It is, of course, the elderly and those with underlying health conditions who are suffering the worst health outcomes from the pandemic. If rumours from Whitehall are to be believed, over 50s are at risk of losing essential liberties if a second wave of the virus hits Britain and of course maybe in middle age have been balancing the twin burdens of childcare and home-schooling with supporting older relatives who have been told to shield themselves.

No generation has escaped Coronavirus’ effect, but the young are uniquely positioned to bare almost no health risk yet will be living with the impact on careers, bank balances, romances, and mental health for the rest of their lives. It is time for politicians to remember that.

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David Callaghan: Whatever happened to the Liberal Democrats?

David Callaghan is a former Liberal Democrat councillor in the London Borough of Sutton and parliamentary candidate. He works as a freelance journalist for ConservativeHome.

When the Liberal Democrats joined the Coalition Government in 2010 they were back in the big time, with their first ministers in 65 years. Leader Nick Clegg became Deputy Prime Minister after his parliamentary colleagues and wider party overwhelmingly backed the coalition.

There was great excitement within the party, and I experienced this as a Lib Dem councillor and a parliamentary candidate in the general election, that the Tories had given far more ground than expected in the Coalition Agreement. Some Lib Dems could not believe that so many of the party’s manifesto policies made it into the agreement.

There were policies in the agreement on education such as the pupil premium, and on tax like an increase in the personal allowance, that enticed the Lib Dems into thinking ‘wow, we are actually going to put these policies into practice’.

Perhaps the most significant inclusion from the Lib Dems’ point of view was the promise of a referendum on electoral reform. The possibility of a system based on something other than first-past-the-post was the holy grail for Lib Dems, who were used to settling for a meagre number of MPs much lower than their share of the vote deserved.

One notable dissenter though to this historic new government was former leader Charles Kennedy, who saw some of the pitfalls and preferred ‘a confidence and supply’ deal to prop up a minority Conservative administration. Kennedy’s misgivings should have set alarm bells ringing in the party hierarchy and made the leadership think twice.

But at that point the party was being swept along by the hysteria created by the sweet scent of power, and the opportunity to see some policies implemented for the first time in living memory. Any talk of caution was quickly dismissed as party stalwarts, including influential former leader Paddy Ashdown, said the coalition was in the national interest and necessary.

This euphoria was to turn sour though within months as the blame for a trebling in tuition fees landed squarely on the heads of Lib Dem MPs who had signed a pledge not to increase them. Student protests were aimed at the government and more specifically the Lib Dems who were accused of ‘selling out’. Assurances from Deputy Leader Vince Cable that universities would not increase fees to the maximum of £9,000 per year proved to be based on wishful thinking.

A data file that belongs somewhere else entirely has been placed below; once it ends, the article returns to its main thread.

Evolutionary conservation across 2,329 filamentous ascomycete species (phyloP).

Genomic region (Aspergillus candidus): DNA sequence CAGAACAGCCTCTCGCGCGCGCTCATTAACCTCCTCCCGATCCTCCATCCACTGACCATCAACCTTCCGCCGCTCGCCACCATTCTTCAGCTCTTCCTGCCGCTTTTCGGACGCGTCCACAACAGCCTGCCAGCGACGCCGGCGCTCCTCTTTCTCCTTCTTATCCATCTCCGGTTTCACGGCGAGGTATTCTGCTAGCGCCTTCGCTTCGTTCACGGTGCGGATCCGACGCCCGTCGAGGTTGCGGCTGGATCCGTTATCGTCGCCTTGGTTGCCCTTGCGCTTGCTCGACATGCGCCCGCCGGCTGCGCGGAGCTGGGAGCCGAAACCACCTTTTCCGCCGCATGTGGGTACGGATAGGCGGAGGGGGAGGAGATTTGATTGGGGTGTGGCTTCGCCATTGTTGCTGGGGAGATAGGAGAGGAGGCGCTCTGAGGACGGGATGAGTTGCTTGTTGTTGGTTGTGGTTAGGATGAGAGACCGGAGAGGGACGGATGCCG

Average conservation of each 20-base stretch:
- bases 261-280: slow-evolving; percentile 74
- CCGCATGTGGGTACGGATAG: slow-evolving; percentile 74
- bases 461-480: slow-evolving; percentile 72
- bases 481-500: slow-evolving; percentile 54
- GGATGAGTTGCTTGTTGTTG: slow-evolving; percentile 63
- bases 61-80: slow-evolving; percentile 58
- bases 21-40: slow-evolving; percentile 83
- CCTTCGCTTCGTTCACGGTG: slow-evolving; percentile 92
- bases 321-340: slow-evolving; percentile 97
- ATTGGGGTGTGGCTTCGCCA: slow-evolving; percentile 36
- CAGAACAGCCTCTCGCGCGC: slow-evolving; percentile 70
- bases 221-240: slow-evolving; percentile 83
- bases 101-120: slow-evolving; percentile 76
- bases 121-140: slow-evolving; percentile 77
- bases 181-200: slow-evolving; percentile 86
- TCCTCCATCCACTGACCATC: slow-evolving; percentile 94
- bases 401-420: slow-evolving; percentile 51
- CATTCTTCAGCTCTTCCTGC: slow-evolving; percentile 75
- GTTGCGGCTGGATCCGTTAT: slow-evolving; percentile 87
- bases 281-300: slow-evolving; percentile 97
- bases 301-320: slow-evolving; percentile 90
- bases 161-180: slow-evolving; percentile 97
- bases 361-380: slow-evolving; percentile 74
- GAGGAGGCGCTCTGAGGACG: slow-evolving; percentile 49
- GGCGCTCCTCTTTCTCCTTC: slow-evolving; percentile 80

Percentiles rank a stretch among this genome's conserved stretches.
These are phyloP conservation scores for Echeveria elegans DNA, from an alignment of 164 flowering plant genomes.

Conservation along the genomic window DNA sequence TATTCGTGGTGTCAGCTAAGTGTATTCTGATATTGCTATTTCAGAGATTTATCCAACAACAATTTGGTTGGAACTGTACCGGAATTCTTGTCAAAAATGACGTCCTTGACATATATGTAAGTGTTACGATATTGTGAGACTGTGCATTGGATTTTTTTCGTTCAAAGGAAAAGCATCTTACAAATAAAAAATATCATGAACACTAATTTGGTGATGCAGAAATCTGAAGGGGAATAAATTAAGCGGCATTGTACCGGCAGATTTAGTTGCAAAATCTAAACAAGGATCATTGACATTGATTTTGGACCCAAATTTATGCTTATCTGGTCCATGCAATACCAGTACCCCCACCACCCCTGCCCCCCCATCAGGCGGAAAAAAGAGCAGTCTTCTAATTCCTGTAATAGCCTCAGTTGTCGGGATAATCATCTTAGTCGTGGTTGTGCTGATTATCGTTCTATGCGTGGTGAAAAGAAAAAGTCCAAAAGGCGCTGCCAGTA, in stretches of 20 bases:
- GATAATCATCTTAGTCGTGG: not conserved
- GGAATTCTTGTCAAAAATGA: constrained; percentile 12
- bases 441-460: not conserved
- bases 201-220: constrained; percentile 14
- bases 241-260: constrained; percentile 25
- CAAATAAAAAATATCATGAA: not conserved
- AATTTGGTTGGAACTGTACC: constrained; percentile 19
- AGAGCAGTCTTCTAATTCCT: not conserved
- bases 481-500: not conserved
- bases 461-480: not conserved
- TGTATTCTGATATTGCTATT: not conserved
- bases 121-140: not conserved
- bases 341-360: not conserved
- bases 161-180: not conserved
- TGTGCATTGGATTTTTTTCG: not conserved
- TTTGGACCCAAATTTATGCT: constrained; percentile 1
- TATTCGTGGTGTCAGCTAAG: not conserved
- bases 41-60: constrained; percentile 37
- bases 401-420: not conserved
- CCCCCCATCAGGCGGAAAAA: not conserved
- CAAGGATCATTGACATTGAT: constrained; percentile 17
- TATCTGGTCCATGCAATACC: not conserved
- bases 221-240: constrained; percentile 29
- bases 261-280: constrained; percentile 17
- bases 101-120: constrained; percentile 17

There was also a backlash against the austerity measures, including cuts to welfare and local government, which was to prove damaging for the Lib Dems.

Clegg has admitted the party should have been more assertive in the early days of government, standing up to the Tories. He and his colleagues were stronger in their positioning later in the coalition, vetoing parliamentary boundary changes, for example, in retaliation to Conservative-led opposition against House of Lords reform.

The general election of 2015 was to be a catastrophic event for the party that it still hasn’t recovered from. It was slaughtered, losing most of its MPs, including Cable, as it was punished for five years of coalition and the tuition fees debacle. Clegg held onto his seat, but resigned as leader with his party on its knees.

Were the Lib Dem policies on education and tax big vote winners, and did the party get the credit anyway? The Conservatives made a point of claiming responsibility for the lightening of the tax burden, which was the one policy that might have a made a real difference at the polls.

The 2011 referendum on voting reform had proved to be a damp squib with a turnout of only 42%, and a decisive vote against change. The pro-reform campaign was characterised by splits and a lack of clarity over the benefits of any overhaul of the voting system. The referendum itself has largely been forgotten, as it is completely over-shadowed by the earthquake ballot on the EU.

By contrast to the plight of the Lib Dems, the Conservatives won a surprise majority in 2015 under David Cameron, and gleefully formed a new government without the need for a partner. The Tories have won subsequent polls in 2017, albeit without a majority, and then decisively last year. There does not appear to have been a political price for the Tories from austerity in the way it has hit the Lib Dems.

Most importantly, the Conservatives have got it right on Brexit since the referendum. Yes Theresa May’s agreement wasn’t approved by resistant MPs, but ultimately the party was rewarded for honouring the 2016 EU referendum result and promising to ‘Get Brexit Done’. Swathes of Labour voters switched to the Conservatives in December’s general election, and the Lib Dems faced another bad result, making no progress and losing their leader Jo Swinson.